On the overnight flight from Miami, I slept some, getting 4-5 hours of poor snoozing (helped by an Ambien), but between the lack of sleep and the altitude, I felt like a zombie.
We got our first view of the mountains. They looked high.
At the hotel, I had breakfast and then took about a 45-minute nap. I found that my tube of sunscreen had leaked big time, and that the plastic bag tore a bit, but fortunately most of the sun screen stayed in the bag.
We had two quick introductions. One climber, Agatha, was originally from Poland, about 45 minutes east of Kraków.
Then they did the equipment checks. I found that reassuring. They gave us 2 liters of water and told us to drink it all that day.
The room was very nice, with a kitchenette. I had the room to myself. This was to be a pattern for the rest of the trip. For reasons that were not entirely clear, this one guy and myself were always in individual rooms or tents, whereas everyone else roomed as pairs. Most of the pairs knew each other, but in at least one case they did not. I do not know why I always had a private accommodation. Perhaps the other guy had requested his own room, and without him I was the odd person out.
The weather was looking very good. There was a blue cloudless sky, and I just wore a fleece shirt on the trip down to the city from the airport. The city is down in the valley, while the airport is on top of the plateau.
After the equipment check we went on a tour of La Paz. I had a good time, and I was guardedly optimistic about this trip. I thought that if my joints (particularly the knees) held out, I would do OK.
I wore my orange fleece shirt over a tee shirt, and my green hiking pants. On the way out around noon, I was a bit warm, but on the way back, around 5, I was fine to almost cool.
The city reminded me of San Francisco with its hills. Just about every street goes up or down. We went up. I had a slight headache, but very mild. They wanted us to drink 2l of water that day, so I spent most of the day feeling like my bladder would burst.
We visited the witch’s market. This was a street full of shops with both medicinal herbs as well as amulets etc. In one stall, we saw a bin full of mummified (or at least dried out) baby llamas. I thought that they would be burned as an offering, but I heard that they were buried in the foundation of new homes for good fortune.
It was a holiday, I think to honor San Juan, so the restaurant we were aiming for was closed, as were the money changers. We eventually went to a different restaurant around 2pm. I didn’t feel that hungry and we were going to have a big dinner later, so I just got a sandwich. I wasn’t sure how grease would sit on my stomach, so I skipped the fries. But it turns out I was hungrier than I thought. After inhaling the sandwich, I was suddenly very hungry. Fortunately, the guide bought several plates of French fries for the table. I think I almost ate more fries than sandwich.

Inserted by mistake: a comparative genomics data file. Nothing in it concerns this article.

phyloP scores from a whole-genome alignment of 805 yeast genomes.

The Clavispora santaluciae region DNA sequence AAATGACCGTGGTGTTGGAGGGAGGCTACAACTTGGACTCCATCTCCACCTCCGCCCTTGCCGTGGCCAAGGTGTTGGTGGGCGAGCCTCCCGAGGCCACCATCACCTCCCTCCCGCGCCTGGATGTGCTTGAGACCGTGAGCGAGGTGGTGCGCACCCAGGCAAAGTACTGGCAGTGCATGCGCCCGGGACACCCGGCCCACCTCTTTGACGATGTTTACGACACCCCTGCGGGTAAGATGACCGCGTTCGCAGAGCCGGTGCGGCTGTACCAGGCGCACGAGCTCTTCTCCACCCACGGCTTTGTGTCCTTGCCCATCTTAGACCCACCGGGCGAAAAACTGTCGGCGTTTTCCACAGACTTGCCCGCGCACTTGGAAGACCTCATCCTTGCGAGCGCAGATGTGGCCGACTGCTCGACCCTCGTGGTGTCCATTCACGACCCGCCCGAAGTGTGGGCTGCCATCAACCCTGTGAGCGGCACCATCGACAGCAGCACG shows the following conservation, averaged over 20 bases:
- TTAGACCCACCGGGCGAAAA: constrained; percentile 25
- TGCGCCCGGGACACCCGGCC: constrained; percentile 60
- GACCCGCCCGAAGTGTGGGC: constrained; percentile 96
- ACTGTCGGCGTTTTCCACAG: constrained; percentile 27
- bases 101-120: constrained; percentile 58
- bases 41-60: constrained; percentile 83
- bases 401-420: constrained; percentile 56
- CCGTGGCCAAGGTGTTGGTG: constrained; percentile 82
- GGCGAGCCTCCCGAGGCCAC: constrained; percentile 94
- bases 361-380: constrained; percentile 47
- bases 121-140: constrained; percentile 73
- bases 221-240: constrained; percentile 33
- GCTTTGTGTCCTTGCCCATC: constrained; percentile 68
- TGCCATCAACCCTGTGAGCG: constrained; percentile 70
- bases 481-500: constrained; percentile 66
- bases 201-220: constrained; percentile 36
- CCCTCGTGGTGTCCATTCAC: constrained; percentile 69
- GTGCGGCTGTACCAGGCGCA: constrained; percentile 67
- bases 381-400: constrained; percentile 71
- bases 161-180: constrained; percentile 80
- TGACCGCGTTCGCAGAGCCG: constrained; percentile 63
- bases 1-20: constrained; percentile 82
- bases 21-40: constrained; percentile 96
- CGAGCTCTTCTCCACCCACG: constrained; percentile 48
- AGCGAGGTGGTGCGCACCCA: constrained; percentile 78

Afterwards, we visited the museum of coca. It (coca) is apparently very big in the culture of Bolivia. One basic theme of the museum seemed to be that coca wasn’t bad; it was just turning it into cocaine that was bad.
After the museum, we visited the “plaza of pigeons”. That was not its real name; it was the plaza in front of the government buildings (although they looked to me more like a state capitol than a national one). There were uncountable pigeons there with lots of people feeding them (which is why they were so numerous). They had plastic bags over the statues.
We then caught a bus back to the hotel. It was like a school bus back home, but less than half as long, with two seats on either side of the aisle. I ended up standing holding onto some rails like on a subway.
I forgot to bring my chap stick on the walk, and by the end of the day I was really missing it.
There is one woman client who is Malaysian, but who lives in England. It is odd to see an oriental face and hear a British accent. Half of the clients were there for the class, and half were there just for climbs (five each).
We didn't meet for dinner until almost 7 PM. My lack of sleep was catching up with me, and I would have loved to have napped, but I didn't want to confuse my internal clock.
In one sense, it is convenient having a room to myself, but it is also lonely. I wrote: When I’m sitting here alone, and very tired, it is easy to start feeling depressed. Dinner should be better, then I just need to pack up and go to bed—although I might defer packing until tomorrow.
Dinner ended up being very late. We met at 7 PM, but we didn't start eating until after 9, and we didn't finish until 10. At that point, I still need to repack things.
The rough itinerary was that we would leave La Paz for 3 days at Copacabana. Then we would go into the Cordillera for 5 days of class. We return to La Paz, and then climb Huayna Potosi. We return again, climb Illimani, then head home.
So we needed to divide our stuff into 3 piles. Stuff for the big climbs stayed at the hotel. Stuff for the school went into the duffle and bypasses Copacabana. Stuff for Copa goes into our day packs. I found it rather confusing.
The good news was that I’d be carrying very little other than on the two summit climbs.
The bad news is that I needed to get everything for Copacabana into one small day pack, and I needed to get all of the class stuff into the duffle without including the big pack.
I could not get everything into the day pack, so I ended up with my day pack and a separate stuff sack full of stuff. What I should have done, and what other people seem to do, was to put my Copacabana stuff into my large pack and bring that.